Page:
FO Alert: Herringbone Brioche Sweater

I'm back with another lolodidit project - this time for the Q3 Summer Sweater KAL over on the lolodidit community site. To be honest, I had no idea how I was going to use the Divine Yak I had bought in the Little Darlin (light purple) colorway, so I started off by perusing patterns for DK weight yarn. DK isn't in my normal wheelhouse, so I had to do some research first.

This made me realize I was going to need more than the four skeins I originally bought, so I snagged another couple of Divine Yak skeins in Lanfear (black). Now I was able to narrow down my hunt to two-color patterns. As is typical for me, I was looking for inspiration that I could plug into a CustomFit recipe, since I tend to prefer a specific shape and construction for my sweaters.

I found the Cleary pattern on knitty, which I loved for the brioche on the shoulders, cuffs, and hem, but I really did not like the boxy shape of the sweater. So I decided that I would do my standard pieced and seamed sweater recipe, and I scoured my brioche stitch dictionary for a pattern I liked for the detail.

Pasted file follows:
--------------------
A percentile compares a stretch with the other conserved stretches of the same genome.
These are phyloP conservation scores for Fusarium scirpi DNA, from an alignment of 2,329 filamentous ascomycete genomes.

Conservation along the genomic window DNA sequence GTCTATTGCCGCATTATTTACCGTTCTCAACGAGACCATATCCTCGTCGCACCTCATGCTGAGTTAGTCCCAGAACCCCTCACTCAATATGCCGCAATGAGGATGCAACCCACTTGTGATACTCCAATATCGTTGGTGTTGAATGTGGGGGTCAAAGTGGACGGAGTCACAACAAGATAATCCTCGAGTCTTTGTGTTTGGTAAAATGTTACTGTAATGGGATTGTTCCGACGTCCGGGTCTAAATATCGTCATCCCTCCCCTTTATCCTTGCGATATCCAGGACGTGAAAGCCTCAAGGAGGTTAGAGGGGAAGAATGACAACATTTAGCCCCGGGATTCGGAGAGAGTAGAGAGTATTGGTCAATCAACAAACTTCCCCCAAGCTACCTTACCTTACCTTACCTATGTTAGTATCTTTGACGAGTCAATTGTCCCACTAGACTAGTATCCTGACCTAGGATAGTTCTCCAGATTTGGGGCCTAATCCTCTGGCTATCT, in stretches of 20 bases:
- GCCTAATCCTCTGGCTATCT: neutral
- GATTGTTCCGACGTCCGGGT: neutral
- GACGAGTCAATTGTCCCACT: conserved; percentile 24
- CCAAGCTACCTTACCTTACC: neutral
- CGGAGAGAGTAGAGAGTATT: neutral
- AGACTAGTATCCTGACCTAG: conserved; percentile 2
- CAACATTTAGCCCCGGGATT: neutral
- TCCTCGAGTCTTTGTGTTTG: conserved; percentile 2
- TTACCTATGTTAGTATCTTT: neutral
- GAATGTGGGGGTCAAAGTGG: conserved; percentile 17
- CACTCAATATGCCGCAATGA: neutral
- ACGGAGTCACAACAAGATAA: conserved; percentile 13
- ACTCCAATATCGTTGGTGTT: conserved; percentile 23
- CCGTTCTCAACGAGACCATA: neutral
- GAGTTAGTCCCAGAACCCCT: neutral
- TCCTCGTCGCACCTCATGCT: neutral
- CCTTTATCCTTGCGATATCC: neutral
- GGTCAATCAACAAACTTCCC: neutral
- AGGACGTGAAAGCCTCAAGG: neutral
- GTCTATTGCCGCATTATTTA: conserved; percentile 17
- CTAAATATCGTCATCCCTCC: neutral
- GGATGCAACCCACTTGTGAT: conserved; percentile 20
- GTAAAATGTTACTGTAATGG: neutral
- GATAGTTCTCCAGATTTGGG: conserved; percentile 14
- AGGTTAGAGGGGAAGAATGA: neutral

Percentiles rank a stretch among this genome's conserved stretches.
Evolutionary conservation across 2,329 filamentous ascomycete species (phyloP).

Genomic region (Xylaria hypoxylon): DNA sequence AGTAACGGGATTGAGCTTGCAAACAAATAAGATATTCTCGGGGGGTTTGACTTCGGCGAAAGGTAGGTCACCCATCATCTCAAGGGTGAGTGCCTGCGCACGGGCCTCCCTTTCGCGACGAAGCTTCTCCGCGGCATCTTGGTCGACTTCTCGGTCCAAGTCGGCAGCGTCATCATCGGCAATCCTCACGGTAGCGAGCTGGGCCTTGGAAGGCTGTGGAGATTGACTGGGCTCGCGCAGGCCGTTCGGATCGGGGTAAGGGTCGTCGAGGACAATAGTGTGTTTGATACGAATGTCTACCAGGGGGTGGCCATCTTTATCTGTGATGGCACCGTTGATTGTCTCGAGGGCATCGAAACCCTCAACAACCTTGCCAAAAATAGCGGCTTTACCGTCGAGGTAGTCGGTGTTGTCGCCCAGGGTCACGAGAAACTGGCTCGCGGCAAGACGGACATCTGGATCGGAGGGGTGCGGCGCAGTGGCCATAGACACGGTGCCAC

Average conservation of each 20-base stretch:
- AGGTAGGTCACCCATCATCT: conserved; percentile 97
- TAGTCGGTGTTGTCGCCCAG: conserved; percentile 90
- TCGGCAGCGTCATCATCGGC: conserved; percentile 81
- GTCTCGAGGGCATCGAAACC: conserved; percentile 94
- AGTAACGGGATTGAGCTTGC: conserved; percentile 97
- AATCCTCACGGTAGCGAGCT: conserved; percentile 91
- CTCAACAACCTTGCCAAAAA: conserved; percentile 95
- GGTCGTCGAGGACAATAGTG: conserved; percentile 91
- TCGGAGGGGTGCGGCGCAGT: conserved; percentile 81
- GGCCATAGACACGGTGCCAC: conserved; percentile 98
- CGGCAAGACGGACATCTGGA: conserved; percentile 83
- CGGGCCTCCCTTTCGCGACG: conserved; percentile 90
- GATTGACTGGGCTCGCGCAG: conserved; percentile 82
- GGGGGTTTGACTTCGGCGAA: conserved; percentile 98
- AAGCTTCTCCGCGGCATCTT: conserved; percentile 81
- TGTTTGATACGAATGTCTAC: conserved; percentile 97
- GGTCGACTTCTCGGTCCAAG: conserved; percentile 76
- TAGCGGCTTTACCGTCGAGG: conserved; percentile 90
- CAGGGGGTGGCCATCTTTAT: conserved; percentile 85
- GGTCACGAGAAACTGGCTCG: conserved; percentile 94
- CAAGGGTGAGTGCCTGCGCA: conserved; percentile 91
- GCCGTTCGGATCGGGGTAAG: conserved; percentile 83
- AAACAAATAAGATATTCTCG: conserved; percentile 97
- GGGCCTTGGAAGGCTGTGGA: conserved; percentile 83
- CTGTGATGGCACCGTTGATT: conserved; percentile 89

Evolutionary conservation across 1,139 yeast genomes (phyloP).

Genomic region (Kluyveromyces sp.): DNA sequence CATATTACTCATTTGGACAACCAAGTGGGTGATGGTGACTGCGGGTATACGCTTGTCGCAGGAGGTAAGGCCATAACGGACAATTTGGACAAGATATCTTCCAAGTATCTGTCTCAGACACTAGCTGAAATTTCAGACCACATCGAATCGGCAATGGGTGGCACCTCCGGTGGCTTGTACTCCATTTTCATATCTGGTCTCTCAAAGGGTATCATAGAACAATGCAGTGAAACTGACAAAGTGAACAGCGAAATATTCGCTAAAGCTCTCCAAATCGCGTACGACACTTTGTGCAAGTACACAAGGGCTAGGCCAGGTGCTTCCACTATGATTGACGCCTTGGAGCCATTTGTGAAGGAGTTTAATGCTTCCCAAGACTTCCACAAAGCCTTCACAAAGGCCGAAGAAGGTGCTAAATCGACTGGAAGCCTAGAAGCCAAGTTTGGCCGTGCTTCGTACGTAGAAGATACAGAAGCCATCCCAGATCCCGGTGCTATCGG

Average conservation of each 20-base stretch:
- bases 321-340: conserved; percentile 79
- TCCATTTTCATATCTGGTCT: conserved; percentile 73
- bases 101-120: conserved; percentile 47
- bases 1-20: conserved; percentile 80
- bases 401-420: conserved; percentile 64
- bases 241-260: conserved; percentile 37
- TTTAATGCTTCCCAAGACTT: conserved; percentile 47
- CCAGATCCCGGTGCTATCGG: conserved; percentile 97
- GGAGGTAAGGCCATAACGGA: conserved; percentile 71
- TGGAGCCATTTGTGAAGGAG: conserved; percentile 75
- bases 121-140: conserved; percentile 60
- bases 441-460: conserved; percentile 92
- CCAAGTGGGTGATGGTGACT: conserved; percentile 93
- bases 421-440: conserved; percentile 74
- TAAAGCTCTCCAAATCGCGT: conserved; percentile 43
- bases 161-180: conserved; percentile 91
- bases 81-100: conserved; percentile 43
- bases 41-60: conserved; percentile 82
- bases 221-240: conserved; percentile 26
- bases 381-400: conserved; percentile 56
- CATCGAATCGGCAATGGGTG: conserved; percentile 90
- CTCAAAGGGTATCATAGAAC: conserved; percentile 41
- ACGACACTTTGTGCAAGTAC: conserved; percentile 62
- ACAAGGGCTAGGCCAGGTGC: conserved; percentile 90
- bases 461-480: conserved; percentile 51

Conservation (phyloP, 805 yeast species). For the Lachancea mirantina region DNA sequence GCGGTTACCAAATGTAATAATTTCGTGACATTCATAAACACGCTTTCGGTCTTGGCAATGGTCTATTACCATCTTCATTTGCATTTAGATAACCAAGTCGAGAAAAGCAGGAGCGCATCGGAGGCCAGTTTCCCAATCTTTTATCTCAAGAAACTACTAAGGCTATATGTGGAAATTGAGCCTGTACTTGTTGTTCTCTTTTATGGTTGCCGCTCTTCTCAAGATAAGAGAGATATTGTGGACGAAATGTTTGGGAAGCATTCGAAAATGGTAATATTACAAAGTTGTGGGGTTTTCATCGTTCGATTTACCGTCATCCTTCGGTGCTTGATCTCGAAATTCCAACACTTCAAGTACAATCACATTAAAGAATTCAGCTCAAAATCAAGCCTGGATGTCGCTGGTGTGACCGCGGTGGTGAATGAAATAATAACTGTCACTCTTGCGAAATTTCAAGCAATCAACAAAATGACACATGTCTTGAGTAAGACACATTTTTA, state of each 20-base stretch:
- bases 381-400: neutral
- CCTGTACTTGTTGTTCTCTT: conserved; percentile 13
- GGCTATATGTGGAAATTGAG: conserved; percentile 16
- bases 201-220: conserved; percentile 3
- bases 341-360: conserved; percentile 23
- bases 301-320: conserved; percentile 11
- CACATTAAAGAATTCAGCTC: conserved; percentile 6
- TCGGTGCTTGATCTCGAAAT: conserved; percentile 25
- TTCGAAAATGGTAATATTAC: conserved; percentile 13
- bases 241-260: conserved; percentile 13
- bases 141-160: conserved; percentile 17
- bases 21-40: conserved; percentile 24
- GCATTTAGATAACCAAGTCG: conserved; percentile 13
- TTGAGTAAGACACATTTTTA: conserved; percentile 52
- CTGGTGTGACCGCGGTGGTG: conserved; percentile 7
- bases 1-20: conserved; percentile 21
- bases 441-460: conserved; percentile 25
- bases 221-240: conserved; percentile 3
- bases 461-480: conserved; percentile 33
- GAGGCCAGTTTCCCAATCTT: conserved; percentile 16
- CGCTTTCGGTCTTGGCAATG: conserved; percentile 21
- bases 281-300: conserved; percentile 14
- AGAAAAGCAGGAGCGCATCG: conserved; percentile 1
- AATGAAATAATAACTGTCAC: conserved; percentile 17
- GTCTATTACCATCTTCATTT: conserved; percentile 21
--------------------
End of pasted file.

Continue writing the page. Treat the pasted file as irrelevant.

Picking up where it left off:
The first step was to swatch both stockinette for the body and the brioche stitch of my choice - Herringbone brioche - because I didn't have an existing CustomFit recipe for this yarn weight/gauge. I went down two sizes for my brioche swatch initially, but even that was too loose, so I ended up going down to a size a whole mm smaller than the stockinette - the stockinette uses US 6 (4.0mm) and the brioche uses US 2.5 (3.0mm).

All in all, this sweater took two weeks of a little less than 93 hours of knitting time. I was pretty singularly focused on this project over the last couple of weeks because the yarn was an absolute dream to work with and the pattern was so motivating! The DK weight yarn was a lot faster to work with than my normal fingering weight sweaters, and the Divine Yak is so beautiful. I have a little over half of skein of each color left over, so I budgeted my yarn beautifully as well. I'm very happy with how this project turned out!

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